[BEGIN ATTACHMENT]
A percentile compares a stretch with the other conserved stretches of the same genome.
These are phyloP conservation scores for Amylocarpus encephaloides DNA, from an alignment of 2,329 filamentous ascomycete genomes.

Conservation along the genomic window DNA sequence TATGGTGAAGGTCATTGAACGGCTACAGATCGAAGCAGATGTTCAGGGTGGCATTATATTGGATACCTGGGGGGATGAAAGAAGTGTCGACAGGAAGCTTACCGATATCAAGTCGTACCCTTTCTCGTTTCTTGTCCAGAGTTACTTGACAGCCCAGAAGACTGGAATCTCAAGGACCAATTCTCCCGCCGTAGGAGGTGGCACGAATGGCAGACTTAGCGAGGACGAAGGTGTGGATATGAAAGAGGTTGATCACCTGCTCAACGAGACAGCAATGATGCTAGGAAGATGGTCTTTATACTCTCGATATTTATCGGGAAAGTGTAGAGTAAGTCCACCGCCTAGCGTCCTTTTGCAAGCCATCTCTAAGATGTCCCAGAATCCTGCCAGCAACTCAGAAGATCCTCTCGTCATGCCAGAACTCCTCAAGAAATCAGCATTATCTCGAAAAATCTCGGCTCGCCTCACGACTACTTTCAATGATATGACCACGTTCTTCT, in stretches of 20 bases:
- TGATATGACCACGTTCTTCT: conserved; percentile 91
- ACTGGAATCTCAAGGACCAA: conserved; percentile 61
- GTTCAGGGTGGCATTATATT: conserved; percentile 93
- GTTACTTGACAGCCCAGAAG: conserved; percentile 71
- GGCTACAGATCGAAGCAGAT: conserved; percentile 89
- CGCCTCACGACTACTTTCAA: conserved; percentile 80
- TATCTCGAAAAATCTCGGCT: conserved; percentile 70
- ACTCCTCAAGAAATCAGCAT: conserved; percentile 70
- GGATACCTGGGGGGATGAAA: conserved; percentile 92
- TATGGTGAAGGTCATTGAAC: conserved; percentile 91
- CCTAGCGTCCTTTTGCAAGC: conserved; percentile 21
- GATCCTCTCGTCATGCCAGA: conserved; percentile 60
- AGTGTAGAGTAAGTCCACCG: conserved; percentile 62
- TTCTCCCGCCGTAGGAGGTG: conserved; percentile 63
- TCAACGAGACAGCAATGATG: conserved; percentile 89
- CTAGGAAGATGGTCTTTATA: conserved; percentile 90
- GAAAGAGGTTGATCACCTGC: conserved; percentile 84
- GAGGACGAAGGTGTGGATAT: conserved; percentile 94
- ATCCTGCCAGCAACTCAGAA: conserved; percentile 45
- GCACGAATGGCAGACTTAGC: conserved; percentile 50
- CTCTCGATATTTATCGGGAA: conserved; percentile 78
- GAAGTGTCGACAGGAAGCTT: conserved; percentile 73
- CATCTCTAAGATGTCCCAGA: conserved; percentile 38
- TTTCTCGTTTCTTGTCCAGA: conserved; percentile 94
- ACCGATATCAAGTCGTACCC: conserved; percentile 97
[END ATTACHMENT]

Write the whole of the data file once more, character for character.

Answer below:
A percentile compares a stretch with the other conserved stretches of the same genome.
These are phyloP conservation scores for Amylocarpus encephaloides DNA, from an alignment of 2,329 filamentous ascomycete genomes.

Conservation along the genomic window DNA sequence TATGGTGAAGGTCATTGAACGGCTACAGATCGAAGCAGATGTTCAGGGTGGCATTATATTGGATACCTGGGGGGATGAAAGAAGTGTCGACAGGAAGCTTACCGATATCAAGTCGTACCCTTTCTCGTTTCTTGTCCAGAGTTACTTGACAGCCCAGAAGACTGGAATCTCAAGGACCAATTCTCCCGCCGTAGGAGGTGGCACGAATGGCAGACTTAGCGAGGACGAAGGTGTGGATATGAAAGAGGTTGATCACCTGCTCAACGAGACAGCAATGATGCTAGGAAGATGGTCTTTATACTCTCGATATTTATCGGGAAAGTGTAGAGTAAGTCCACCGCCTAGCGTCCTTTTGCAAGCCATCTCTAAGATGTCCCAGAATCCTGCCAGCAACTCAGAAGATCCTCTCGTCATGCCAGAACTCCTCAAGAAATCAGCATTATCTCGAAAAATCTCGGCTCGCCTCACGACTACTTTCAATGATATGACCACGTTCTTCT, in stretches of 20 bases:
- TGATATGACCACGTTCTTCT: conserved; percentile 91
- ACTGGAATCTCAAGGACCAA: conserved; percentile 61
- GTTCAGGGTGGCATTATATT: conserved; percentile 93
- GTTACTTGACAGCCCAGAAG: conserved; percentile 71
- GGCTACAGATCGAAGCAGAT: conserved; percentile 89
- CGCCTCACGACTACTTTCAA: conserved; percentile 80
- TATCTCGAAAAATCTCGGCT: conserved; percentile 70
- ACTCCTCAAGAAATCAGCAT: conserved; percentile 70
- GGATACCTGGGGGGATGAAA: conserved; percentile 92
- TATGGTGAAGGTCATTGAAC: conserved; percentile 91
- CCTAGCGTCCTTTTGCAAGC: conserved; percentile 21
- GATCCTCTCGTCATGCCAGA: conserved; percentile 60
- AGTGTAGAGTAAGTCCACCG: conserved; percentile 62
- TTCTCCCGCCGTAGGAGGTG: conserved; percentile 63
- TCAACGAGACAGCAATGATG: conserved; percentile 89
- CTAGGAAGATGGTCTTTATA: conserved; percentile 90
- GAAAGAGGTTGATCACCTGC: conserved; percentile 84
- GAGGACGAAGGTGTGGATAT: conserved; percentile 94
- ATCCTGCCAGCAACTCAGAA: conserved; percentile 45
- GCACGAATGGCAGACTTAGC: conserved; percentile 50
- CTCTCGATATTTATCGGGAA: conserved; percentile 78
- GAAGTGTCGACAGGAAGCTT: conserved; percentile 73
- CATCTCTAAGATGTCCCAGA: conserved; percentile 38
- TTTCTCGTTTCTTGTCCAGA: conserved; percentile 94
- ACCGATATCAAGTCGTACCC: conserved; percentile 97